Learn from the past, hold fast to rights over offshore fisheries—FFA's Movick to Trade, Market Access group
20th July 2016, FFA HQ, Honiara, SOLOMON ISLANDS – FFA’s Director General James Movick has shared two key advisory tips with Pacific Trade and Fisheries officials eyeing Global Fisheries Trade and Market Access in an FFA-training course this week. He says investment promotion “needs to learn from lessons of the past – don’t keep making the same mistakes.” He’s also reminded officials that Pacific nations looking at their stake in the global fisheries trade equation, must hold firmly to their hard-won rights over their Exclusive Economic Zones.
Senior Trade, Investment, Food Safety and Fisheries Officials from 12 Pacific nations have spent the last two weeks at FFA HQ in Honiara, looking at the relationship between trade policy and fisheries development in Pacific Islands countries. Led by international specialists, Dr Liam Camping of Queens College, London, and Dr Elizabeth Havice of the University of North Carolina, they unpacked trade arrangements and talked through the values guiding transnational global ventures into the national fisheries structures of developing Pacific interests, where both economic aspirations and sustainable management of tuna resources come face to face with the resource realities connected to both.
DG Movick spoke to participants about the strategic overview of fisheries trade and investment encapsulated in the Roadmap for Sustainable Fisheries providing four goals towards achieving economic benefits. The current training course, he said, “underscores the vital point that fisheries development cannot be achieved by fisheries officials and ministries alone but must involve other key state actors such as trade and food safety officials.”
He noted that while the joint training workshop for senior fisheries, trade, investment and food safety officials been planned by FFA for a number of years it gained greater urgency with the endorsement of the Future of Fisheries Roadmap by Pacific Forum Leaders in 2016 and their directive to expedite economic benefits from the region’s tuna resource.
“National development cannot be delivered by the FFA secretariat; the national results needed in terms of expanded employment, income opportunities, broadened investment activities are solely the role of national governments and to achieve this a whole of Government approach is vital,” Movick told the participants.
He provided examples of how FFA incorporates that reality into its regional delivery, such as through the work supporting the setup of Competent Authority bodies to help smooth access to lucrative foreign markets. He also noted the important links between national trade, market access, customs and fisheries enforcement, noting how these functions needed to be integrated to effectively address EU IUU certification requirements for exports to the EU market, which are also being adopted by other major market countries.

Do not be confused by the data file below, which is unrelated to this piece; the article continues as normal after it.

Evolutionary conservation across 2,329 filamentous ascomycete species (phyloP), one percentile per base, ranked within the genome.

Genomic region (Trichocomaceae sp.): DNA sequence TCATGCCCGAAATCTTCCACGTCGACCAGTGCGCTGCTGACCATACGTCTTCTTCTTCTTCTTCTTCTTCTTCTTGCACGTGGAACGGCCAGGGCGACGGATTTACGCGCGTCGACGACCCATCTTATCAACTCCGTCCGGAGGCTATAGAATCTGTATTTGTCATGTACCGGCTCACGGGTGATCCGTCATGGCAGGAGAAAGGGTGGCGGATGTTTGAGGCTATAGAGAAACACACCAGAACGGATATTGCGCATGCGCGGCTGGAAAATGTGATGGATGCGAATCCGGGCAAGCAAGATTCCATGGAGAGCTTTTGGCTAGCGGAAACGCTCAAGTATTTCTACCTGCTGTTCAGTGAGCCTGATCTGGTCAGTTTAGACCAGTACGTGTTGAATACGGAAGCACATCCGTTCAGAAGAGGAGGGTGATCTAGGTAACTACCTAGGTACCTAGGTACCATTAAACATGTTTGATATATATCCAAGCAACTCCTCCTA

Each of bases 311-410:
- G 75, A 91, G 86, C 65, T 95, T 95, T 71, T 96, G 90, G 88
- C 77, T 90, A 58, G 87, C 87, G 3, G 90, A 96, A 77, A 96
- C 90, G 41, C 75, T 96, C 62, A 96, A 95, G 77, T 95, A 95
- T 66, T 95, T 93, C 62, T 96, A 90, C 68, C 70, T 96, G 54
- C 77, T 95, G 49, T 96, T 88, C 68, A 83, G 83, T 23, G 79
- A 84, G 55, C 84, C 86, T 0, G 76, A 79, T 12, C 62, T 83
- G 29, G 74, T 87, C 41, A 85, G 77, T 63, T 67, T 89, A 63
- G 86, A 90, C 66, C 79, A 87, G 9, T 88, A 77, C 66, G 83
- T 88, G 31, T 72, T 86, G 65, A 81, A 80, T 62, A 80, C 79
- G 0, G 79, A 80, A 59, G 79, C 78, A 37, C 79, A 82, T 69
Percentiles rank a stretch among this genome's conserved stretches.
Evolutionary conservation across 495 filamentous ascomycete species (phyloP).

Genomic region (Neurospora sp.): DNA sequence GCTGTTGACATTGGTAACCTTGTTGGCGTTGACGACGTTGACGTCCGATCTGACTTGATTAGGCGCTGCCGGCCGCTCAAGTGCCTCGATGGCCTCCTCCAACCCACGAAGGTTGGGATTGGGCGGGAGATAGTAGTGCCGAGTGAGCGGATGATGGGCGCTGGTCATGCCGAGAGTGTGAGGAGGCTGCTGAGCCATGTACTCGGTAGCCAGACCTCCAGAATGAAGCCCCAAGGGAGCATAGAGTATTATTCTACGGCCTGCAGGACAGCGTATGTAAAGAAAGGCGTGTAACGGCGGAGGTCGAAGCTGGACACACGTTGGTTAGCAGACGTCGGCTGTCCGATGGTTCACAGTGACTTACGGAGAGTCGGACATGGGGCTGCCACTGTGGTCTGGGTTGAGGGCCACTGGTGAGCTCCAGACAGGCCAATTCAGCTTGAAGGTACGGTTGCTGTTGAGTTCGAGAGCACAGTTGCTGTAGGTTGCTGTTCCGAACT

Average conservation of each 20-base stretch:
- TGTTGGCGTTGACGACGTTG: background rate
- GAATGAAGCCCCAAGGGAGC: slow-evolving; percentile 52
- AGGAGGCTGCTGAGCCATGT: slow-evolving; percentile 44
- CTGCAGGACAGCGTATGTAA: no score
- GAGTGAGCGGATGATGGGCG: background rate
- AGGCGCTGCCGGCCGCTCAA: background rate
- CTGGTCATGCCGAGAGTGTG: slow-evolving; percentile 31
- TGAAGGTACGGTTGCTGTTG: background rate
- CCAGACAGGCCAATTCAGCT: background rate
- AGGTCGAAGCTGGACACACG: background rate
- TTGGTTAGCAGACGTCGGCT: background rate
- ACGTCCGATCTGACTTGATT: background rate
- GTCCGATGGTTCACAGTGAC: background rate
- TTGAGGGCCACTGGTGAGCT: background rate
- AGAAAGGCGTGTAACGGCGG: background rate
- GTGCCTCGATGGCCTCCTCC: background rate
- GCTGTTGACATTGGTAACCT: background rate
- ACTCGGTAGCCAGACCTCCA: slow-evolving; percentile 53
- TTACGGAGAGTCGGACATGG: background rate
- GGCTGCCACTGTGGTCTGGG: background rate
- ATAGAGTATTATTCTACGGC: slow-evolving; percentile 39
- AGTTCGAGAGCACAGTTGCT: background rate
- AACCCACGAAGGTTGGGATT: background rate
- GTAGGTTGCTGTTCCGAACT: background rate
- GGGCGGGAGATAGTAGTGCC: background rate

DG Movick strongly urged the assembled investment, trade and fisheries officials to ensure that national investment decisions are made based on expert objective financial analysis with full regard to the capability of investments to be internationally competitive after an initial start-up period, and not be decided by political and nationalistic sentiments that ignored the future costs and sustainability of the investment.
He says the training given to participants in value chain analysis, comparative advantage, and studies relevant to the new Pacific context should help PICS to "look toward creating alliances between resource owners and users". These alliances would take into account the entire tuna value chain in order to be able to extract revenues and rent at all possible value points, rather than be limited to considering just nationally based fishing and initial processing investments where they may not be competitive.
“Frankly, Pacific nations should also consider whether they may be better able to sustainably meet their employment and income generating goals by investing tuna access revenues in other sectors where they have better comparative advantage”, he told the workshop.
Finally, he urged national officials to be conscious of and vigilant in defence of the regime of coastal states zone based management that PICs have adopted and effectively utilized since 1979.
“The benefits that the Pacific has gained with increased revenues from fishing access and greater leverage over fisheries investment in return for access, such as through the Vessel Day Scheme and soon hopefully the Tokelau Arrangement, has come about as a result of the PIC region’s early and firm stance on Coastal States rights and their ability to cooperatively manage straddling stocks and migratory species in their EEZs. The affirmation and assertion of sovereign and collective coastal states rights based management, including to demand that the WCPFC adopt compatible measures on the high seas, will remain central to the PIC’s legal tuna management framework and FFA will continue to uphold the basic principle of promoting members’ rights as resource owners,” says DG Movick.
Funding for the trade and fisheries training has mainly come from New Zealand, with added support from the Japan Promotion Fund.--ENDS